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Arizona ghost hunter travels: The Ghost of the KiMo Theatre is King of its Kind

Grand theaters of the golden years are a thing of the past in most modern cities. The city of Albuquerque has held on to one treasure that still offers venues for stars of the past and present. The KiMo Theatre opened in September 1927 as a Pueblo Deco picture palace and vaudeville theater. Pueblo Deco was a flamboyant, short lived architectural style that used the spirit of southwest Native American cultures with art modern elements that became popular in the 1920’s and 1930’s.

Staircase in the KiMo Theatre
Photo by Devon Artrip
The KiMo theatre welcomes you
Photo by Debe Branning

The interior of the theatre included plaster ceiling beams to mimic actual wood vigas, colorful Indian symbols, air vents disguised as hanging Navajo rugs, war-drums, Native American death canoe chandeliers, wrought iron bird railings, shields and buffalo skulls with red glowing eyes. It was designed to create a mystical obeisance for the theatre goer.

The name "KiMo" (literally translated as "mountain lion" in Tewa, and sometimes loosely translated as "king of its kind") was suggested by Isleta Pueblo Governor Pablo Abeita who won $50 for his suggestion. Navajo singers blessed the building with song and Apache dancers performed the “Devil Dance” to rid the building of any evil spirits during the grand opening ceremonies.

By 1977, the grand old theater had fallen into disrepair. It was saved from the wrecking ball when voters approved a plan for the City of Albuquerque to purchase the structure. It has undergone several phases of continuing restoration to return it to its former glory. The KiMo theatre is again open to the public for performances.

The KiMo Theatre is rumored to be haunted by the ghost of Bobby Darnall, a six-year old boy killed when a water heater in the theater's lobby exploded in August 1951 sending chunks of plaster, scalding steam and glass into the air. The boiler under the stairs exploded just as Bobby entered the lobby from the doors of main floor seating, his head and face crushed when the blast threw him into a wall. Bobby was buried in nearby Fairview Cemetery.

They say all seemed peaceful until December of 1974 during a performance of “A Christmas Carol.” One of the members of the theatre crew had taken a few donuts and strung them up against a brick wall at the back of the stage as a peace offering to Bobby. The director ordered the tribute to be immediately taken down. It would be a decision he would later regret!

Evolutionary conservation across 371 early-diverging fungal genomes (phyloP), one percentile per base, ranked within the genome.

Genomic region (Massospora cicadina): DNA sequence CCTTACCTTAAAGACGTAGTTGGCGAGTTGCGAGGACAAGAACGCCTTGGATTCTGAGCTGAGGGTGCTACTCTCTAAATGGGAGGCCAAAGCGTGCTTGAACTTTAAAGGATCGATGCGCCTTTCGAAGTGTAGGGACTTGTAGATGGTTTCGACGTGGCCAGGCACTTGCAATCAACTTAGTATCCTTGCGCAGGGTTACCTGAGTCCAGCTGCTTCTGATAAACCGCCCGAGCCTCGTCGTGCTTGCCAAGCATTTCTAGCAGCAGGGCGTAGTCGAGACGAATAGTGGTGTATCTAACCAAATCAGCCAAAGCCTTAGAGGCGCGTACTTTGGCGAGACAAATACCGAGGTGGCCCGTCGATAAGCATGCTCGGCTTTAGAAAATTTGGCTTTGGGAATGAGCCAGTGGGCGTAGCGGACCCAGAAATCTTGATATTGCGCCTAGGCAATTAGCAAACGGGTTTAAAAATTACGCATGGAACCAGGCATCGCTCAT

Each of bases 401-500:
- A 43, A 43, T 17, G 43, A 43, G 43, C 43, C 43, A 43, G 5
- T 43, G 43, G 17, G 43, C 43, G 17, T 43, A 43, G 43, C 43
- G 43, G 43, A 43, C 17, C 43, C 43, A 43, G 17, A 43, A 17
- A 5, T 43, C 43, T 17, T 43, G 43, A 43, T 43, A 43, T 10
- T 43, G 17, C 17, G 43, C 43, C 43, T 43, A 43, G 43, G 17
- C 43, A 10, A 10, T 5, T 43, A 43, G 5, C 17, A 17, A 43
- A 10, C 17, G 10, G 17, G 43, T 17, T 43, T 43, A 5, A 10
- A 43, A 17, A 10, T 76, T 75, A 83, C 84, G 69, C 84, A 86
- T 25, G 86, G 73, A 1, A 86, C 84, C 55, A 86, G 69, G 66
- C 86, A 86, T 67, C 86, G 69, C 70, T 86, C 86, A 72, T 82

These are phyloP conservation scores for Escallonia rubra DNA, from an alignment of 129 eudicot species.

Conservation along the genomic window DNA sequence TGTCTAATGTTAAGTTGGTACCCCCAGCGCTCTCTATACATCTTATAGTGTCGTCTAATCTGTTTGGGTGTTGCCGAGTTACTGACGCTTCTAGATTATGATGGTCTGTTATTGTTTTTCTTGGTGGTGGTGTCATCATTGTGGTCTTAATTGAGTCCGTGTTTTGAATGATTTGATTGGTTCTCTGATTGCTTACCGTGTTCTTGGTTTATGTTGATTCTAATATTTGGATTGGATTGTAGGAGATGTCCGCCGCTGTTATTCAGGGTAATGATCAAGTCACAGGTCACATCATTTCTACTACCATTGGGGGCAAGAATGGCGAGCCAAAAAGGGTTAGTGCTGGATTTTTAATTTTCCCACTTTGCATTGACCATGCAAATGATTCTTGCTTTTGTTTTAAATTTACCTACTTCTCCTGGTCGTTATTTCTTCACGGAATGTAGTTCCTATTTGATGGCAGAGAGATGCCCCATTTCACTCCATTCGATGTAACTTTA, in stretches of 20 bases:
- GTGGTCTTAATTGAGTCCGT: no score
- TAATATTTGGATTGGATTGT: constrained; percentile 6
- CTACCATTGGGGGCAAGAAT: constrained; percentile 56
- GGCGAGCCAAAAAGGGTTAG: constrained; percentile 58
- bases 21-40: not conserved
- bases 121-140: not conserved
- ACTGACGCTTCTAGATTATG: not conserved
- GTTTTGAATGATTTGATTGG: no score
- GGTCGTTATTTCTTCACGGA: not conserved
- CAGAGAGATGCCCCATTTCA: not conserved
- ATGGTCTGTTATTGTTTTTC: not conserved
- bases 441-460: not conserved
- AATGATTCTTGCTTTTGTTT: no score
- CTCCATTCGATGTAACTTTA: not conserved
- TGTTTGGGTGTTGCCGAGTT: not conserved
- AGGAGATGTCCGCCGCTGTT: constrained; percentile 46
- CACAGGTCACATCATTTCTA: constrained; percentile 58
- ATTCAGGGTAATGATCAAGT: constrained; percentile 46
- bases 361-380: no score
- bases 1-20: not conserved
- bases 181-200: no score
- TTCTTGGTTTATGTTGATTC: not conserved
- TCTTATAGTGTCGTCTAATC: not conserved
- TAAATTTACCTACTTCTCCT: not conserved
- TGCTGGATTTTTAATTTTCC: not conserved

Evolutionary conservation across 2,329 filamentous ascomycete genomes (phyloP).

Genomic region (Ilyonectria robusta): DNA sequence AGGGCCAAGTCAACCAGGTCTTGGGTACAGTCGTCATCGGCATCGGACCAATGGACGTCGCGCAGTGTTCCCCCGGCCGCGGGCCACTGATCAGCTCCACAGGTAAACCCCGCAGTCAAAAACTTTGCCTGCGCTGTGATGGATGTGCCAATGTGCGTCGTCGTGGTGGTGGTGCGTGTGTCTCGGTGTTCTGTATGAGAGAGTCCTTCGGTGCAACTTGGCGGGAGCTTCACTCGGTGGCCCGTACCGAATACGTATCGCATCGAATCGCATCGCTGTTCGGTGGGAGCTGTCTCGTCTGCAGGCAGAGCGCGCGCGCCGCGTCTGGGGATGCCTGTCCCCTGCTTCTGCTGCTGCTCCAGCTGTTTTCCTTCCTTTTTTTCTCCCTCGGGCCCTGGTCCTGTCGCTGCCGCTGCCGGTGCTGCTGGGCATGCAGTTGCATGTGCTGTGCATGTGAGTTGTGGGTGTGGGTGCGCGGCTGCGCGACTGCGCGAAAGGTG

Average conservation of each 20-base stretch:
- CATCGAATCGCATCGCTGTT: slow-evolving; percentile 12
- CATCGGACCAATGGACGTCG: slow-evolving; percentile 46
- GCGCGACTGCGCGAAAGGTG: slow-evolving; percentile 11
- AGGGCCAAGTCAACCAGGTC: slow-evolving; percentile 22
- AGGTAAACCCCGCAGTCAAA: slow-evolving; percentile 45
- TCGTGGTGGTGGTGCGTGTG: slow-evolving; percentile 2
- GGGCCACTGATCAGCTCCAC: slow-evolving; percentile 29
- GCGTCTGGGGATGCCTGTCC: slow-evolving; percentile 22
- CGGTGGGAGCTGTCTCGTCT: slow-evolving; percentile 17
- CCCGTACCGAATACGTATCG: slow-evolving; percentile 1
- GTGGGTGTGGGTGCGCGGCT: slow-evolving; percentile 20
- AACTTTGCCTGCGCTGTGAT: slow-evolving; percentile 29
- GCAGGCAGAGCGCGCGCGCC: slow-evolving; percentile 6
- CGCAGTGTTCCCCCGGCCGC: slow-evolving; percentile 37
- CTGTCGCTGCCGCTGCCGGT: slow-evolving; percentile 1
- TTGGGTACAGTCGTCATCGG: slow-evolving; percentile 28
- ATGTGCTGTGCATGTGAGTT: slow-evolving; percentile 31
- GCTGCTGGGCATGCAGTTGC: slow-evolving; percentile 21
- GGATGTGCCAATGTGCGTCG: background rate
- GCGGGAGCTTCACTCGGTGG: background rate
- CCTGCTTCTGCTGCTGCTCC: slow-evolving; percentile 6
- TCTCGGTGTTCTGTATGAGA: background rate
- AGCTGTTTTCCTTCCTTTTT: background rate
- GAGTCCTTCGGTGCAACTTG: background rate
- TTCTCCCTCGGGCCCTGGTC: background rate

Weird things started to happen. Actors forgot their lines, the cast was tripping and falling on stage, pieces of equipment fell from the ceiling and the light bulbs began to explode all around them. Many bizarre things began to happen to the production, and so the director reconsidered his ban on doughnuts and restrung the tasty delights. Not a word (or overhead lighting) was dropped.

And so it began. Actors and crew started leaving doughnuts for Bobby at every performance. Soon the doughnuts gave way to toys, notes, jewelry, and bigger items in a little nook beneath the stairs to the dressing rooms which later would become a shrine for Bobby.

The theatre staff still maintains the shrine in the backstage stairwell to appease young Bobby’s spirit. Some of the production staff claim to have actually seen Bobby's ghost, clad in denim jeans and a striped shirt. There is also a mysterious woman, wearing a bonnet walking down the hallways of the majestic theatre. She appears to be going about her business and does not disturb anyone around her. Perhaps she just enjoys visiting the old movie house.

Still a jewel of Albuquerque’s weekend night life, the KiMo Theatre remains true to its historic identity. As the say, “The KiMo is truly ‘King of its Kind’.”

More about tours of the KiMo Theatre

KiMo Theatre
423 Central Avenue NW
Albuquerque, NM 87102

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